Chapter twelve continues with making sure we live soberly, and also that we view ourselves soberly (v3). So many of us worry about what others may think of us. We get so concerned that it can start to rule our lives. When this happens, we give others power over our lives. We can easily be thrown into an emotional roller-coaster ride every minute of the day. We come across one person who affirms us and we are fine, then one person comes across and expresses disapproval and we are crushed. We look for security in whether people like us rather than if God likes us. Continue reading
Chapter eleven challenges both Jews and Gentiles. God will graft into His fold whomever He chooses, according to the faith they live. Neither should be “haughty” (v20) over the other because they have been chosen by God. They can lose it on account of losing their faith. We too should be careful about being prideful of our faith. Sometimes we can think ourselves better than the other and assume our salvation. Continue reading
Chapter 10 of Romans begins with Paul’s desire for the salvation of anyone who would listen. Yet there must be a discernment. It seems people were trying to tell God what to do. It is Jesus who judges us, not we who judge him. We have to play by God’s standards, it is not God who has to play by our standards. Continue reading
Chapter nine shares Paul’s sorrow that many Israelites will not make it to heaven. He goes on to explain that the heritage of Abraham was not meant through bloodline or DNA, but by God calling us as chosen children of God. Being a child of God is not something we made happen. God offered this freely, and we have a choice to accept this gift or not. Continue reading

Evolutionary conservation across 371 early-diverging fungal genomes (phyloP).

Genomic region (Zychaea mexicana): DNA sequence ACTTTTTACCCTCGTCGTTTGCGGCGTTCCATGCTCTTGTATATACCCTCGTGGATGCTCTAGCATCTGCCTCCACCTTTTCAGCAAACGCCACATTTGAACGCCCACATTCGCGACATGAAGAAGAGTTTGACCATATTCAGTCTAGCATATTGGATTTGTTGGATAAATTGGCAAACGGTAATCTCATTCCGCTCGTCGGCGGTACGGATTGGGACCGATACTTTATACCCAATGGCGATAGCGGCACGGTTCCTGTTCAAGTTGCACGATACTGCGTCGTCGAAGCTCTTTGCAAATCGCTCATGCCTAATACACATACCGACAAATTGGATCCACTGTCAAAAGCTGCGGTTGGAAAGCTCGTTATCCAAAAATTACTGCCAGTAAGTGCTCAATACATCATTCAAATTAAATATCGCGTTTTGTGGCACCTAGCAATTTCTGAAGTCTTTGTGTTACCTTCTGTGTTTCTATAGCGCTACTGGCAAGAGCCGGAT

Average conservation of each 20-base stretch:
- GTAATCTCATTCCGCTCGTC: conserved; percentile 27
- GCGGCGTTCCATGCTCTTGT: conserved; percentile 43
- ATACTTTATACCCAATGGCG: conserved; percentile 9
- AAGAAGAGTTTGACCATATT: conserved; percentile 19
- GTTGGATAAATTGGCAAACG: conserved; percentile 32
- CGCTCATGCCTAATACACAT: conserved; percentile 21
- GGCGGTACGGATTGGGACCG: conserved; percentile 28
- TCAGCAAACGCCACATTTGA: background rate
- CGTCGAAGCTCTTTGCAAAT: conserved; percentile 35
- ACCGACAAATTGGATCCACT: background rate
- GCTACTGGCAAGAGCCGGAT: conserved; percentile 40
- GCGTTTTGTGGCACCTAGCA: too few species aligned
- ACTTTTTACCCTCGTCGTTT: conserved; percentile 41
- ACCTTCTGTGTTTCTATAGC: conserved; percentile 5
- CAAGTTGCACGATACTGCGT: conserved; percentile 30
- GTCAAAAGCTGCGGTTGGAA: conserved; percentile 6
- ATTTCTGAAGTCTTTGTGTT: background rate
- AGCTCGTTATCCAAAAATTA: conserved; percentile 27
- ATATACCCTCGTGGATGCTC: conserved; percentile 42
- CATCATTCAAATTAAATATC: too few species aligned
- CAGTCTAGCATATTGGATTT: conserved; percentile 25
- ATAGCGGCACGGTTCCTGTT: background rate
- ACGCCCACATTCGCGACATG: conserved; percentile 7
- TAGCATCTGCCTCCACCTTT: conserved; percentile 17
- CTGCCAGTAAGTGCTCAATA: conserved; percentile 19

From Verse 13 on, in Chapter 7 of Romans, Paul talks about how he hates the sin he does. The law made him aware of the sinfulness of his actions and the suffering it causes him and others. He now hates it, but has not yet gained the habit of changing these actions. Paul states, “What I do, I do not understand. For I do not do want I want, but I do what I hate” (v15). Continue reading
Paul makes what seems to be an odd comparison with the law of God and the laws of marriage. Again, there is a logic to Paul’s thinking that is different than how we would think or make a comparison.
He starts off writing about how a woman is bound by the law to remain chaste with other men because of the laws of marriage, but when her husband dies, she is free to be courted by another man. While she is married, she is bound by the laws of marriage to remain faithful, but when ‘death do us part’ comes along, as is implicated in the vows of marriage, the law is no longer imposed on her. (So her husband is now dead to her, for he in fact is dead physically) In a similar way, when we die to sin, sin becomes dead to us. Since sin is now dead and we no longer have to obey the laws of sin, we are now free to live for God. When we are baptized, that is the moment in our lives when we are supposed to live our life for Jesus. The old life of sin is symbolized in the husband that died and Jesus is the new husband for whom we are now living. This is what is supposed to happen, but many times we want the old husband back, preferring the one who is bad for us and forsaking the good husband who is Jesus. Sin should be dead to us, not even a desire. Continue reading